Netanyahu has defended his decision to align himself with the fringe of Israel’s right-wing fringe by arguing that he’s trying to save the country from Gantz, who (he says) can’t get to a parliamentary majority without bringing at least one of Israel’s two Arab parties into his coalition. Aside from the speculative math involved here, and the outright racism implicit in the notion that any Israeli government that includes Arabs must ipso facto be dangerous and illegitimate, Israeli Arab politicians tend to be about as moderate as moderate gets and are certainly far closer to any reasonable definition of “moderate” than a party that idolizes actual terrorist Meir Kahane. They’re almost entirely within the “two-state solution” camp, which used to be the mainstream position on the Israel-Palestine conflict. In Netanyahu’s Israel, however, pretty much anything short of outright ethnic cleansing in the West Bank is treated as an unconditional surrender to some combination of ISIS and the government of Iran.


While he may be ever Western leader’s favorite Arab dictator, the Project on Middle East Democracy’s Amy Hawthorne and Andrew Miller write that Abdel Fattah el-Sisi–recently seen telling European officials to get off his back about his human rights abuses–is even exceeding his predecessor Hosni Mubarak’s track record for repressive autocracy:

Those familiar with Egypt’s modern history of nearly uninterrupted authoritarianism may ask how much these latest amendments even matter. But the new constitutional changes do signal something troubling. They would mark a crucial step in the institutionalization of Sisi’s new political system—one that is closer to totalitarianism than Mubarak’s ever was. The repression of the Mubarak era should not be whitewashed, but the former leader did at least delegate certain decisions, allow a bit of space for civilian institutions and independent civil society groups, and build a somewhat diverse constituency for his regime. His semi-authoritarian system helped him stay in power for 30 years before his repression and corruption finally caught up with him.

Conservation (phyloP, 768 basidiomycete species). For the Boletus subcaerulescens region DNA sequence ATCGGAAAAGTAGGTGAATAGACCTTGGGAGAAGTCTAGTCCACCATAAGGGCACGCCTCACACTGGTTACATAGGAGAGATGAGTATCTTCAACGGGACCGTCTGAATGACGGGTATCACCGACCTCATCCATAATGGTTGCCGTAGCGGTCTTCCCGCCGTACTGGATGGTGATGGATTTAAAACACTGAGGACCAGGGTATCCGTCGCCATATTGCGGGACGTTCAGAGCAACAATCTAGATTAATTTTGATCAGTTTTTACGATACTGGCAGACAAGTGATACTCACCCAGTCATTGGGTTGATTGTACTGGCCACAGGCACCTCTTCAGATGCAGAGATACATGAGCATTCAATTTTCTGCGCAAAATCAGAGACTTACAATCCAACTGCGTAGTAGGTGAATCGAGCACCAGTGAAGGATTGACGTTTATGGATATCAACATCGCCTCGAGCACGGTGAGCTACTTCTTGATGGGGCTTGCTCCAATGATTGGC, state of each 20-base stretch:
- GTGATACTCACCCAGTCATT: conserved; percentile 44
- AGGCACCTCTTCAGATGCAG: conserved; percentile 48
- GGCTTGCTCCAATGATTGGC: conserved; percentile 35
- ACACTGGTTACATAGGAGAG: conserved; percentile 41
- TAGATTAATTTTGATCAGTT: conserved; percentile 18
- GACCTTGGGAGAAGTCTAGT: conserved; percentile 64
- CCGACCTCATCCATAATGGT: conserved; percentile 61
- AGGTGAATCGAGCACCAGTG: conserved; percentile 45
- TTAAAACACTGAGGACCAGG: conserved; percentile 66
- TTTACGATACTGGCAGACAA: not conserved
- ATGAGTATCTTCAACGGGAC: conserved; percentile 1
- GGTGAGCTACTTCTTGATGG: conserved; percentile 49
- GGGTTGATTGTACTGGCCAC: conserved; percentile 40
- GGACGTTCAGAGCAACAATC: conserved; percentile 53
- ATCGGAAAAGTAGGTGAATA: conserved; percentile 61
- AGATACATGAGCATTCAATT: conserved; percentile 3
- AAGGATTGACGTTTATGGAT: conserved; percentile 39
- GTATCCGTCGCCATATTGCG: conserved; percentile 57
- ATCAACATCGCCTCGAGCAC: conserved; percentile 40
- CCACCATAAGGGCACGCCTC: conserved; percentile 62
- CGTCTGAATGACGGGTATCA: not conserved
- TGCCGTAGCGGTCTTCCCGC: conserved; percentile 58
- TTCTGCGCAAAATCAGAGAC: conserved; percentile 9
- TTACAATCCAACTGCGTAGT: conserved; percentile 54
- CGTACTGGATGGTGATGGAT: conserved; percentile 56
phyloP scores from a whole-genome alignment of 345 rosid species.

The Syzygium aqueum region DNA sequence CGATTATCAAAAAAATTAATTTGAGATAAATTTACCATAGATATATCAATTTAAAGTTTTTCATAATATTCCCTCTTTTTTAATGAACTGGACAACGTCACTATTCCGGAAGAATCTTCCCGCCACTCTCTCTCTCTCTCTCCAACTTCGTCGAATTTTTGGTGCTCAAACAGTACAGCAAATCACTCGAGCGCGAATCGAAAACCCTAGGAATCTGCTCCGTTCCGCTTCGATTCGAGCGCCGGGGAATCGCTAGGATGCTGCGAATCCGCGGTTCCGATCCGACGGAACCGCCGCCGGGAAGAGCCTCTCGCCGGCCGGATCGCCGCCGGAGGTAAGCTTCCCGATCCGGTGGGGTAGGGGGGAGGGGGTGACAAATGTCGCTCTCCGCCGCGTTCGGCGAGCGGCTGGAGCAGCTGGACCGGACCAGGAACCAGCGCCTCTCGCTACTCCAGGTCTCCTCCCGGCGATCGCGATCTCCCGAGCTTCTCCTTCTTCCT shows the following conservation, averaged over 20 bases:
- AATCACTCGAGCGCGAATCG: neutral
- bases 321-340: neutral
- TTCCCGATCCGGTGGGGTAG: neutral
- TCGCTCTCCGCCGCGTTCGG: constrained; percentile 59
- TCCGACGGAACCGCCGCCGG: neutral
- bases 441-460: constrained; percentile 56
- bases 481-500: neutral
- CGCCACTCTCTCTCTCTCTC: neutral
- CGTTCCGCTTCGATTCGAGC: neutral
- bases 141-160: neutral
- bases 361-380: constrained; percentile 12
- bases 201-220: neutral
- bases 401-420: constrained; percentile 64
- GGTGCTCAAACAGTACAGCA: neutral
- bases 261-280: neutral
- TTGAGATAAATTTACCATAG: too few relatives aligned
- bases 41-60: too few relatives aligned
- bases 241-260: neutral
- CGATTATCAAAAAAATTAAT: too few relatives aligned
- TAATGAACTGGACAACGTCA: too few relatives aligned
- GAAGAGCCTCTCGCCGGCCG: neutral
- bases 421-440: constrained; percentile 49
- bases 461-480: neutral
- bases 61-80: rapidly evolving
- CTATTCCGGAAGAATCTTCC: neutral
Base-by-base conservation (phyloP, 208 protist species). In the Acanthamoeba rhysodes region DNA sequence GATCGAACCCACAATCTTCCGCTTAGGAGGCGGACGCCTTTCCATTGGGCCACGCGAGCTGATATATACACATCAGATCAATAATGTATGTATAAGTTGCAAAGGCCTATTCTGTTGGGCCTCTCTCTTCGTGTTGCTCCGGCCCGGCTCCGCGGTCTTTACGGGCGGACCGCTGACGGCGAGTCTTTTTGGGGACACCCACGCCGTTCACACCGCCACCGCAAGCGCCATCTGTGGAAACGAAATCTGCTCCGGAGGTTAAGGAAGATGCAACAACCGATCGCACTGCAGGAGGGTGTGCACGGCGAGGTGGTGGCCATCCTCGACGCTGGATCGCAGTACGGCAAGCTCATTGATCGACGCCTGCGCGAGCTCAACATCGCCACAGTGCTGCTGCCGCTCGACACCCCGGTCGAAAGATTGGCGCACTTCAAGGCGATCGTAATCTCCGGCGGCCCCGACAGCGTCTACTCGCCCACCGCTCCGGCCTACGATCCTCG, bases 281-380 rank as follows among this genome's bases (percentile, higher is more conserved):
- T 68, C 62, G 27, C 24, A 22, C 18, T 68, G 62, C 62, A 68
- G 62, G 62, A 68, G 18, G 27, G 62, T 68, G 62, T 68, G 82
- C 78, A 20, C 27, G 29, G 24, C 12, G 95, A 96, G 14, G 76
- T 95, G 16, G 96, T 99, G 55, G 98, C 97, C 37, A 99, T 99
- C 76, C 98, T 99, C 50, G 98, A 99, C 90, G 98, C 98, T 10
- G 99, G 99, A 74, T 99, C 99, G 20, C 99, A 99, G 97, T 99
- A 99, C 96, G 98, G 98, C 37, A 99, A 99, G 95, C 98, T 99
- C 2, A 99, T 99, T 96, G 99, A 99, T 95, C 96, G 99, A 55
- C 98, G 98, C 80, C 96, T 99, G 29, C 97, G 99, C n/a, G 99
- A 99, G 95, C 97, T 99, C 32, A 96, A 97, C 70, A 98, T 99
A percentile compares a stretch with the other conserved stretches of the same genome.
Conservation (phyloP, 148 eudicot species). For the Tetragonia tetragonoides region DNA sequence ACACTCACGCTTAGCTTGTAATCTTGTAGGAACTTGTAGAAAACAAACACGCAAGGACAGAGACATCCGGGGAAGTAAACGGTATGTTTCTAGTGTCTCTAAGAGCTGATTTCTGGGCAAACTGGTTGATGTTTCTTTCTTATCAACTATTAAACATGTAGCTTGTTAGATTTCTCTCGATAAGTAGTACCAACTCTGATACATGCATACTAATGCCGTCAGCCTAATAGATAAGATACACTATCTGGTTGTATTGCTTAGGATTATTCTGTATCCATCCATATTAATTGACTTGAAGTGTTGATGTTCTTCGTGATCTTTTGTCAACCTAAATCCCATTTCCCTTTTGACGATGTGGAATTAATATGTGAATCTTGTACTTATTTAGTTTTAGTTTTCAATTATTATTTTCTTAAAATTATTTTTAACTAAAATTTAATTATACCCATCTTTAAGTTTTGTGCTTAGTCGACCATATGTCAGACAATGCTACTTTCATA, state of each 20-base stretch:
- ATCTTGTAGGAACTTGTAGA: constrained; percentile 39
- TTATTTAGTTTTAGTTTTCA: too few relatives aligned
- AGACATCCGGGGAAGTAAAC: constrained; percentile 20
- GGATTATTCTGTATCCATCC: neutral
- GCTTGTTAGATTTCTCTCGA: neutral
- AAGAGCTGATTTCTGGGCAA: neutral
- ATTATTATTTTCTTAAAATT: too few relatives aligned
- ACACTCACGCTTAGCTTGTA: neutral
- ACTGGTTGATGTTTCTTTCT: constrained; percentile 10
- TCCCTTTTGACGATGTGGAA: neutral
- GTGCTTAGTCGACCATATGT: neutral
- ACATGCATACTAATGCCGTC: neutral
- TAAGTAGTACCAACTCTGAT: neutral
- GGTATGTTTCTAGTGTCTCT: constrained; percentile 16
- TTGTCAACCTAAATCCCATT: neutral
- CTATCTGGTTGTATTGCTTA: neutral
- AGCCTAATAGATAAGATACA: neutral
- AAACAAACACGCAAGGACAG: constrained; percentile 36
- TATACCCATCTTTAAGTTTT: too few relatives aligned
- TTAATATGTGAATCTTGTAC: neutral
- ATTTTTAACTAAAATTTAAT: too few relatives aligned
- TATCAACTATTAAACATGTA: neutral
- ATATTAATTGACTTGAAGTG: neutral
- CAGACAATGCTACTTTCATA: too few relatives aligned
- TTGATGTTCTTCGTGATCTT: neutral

By contrast, Sisi is creating a regime that is more dictatorial, more stifling, narrower in its base of support—and ultimately more fragile. Viewing Mubarak as too lenient, Sisi has put civilian bodies such as the parliament and universities under the full control of security agencies that have filled them with pliant loyalists. He has crushed all independent political activity, eviscerated the rule of law, and severely punished anyone who dares step out of line. Having dispensed with Mubarak’s relatively wider patronage network of ruling party apparatchiks, local notables, and business elites, Sisi rules through a tiny coterie of military and intelligence sycophants (reportedly including his own sons). His penchant for military-style control—he even recently issued a decree stipulating the paint colors for buildings—exceeds Mubarak’s own zeal for micromanagement.

Those Western leaders like Sisi because he’s an avowed secularist who’s Tough On Terror, or at least he fakes it convincingly. But his repression of even the most nonviolent political opposition is apparently making Egypt’s ISIS problem worse: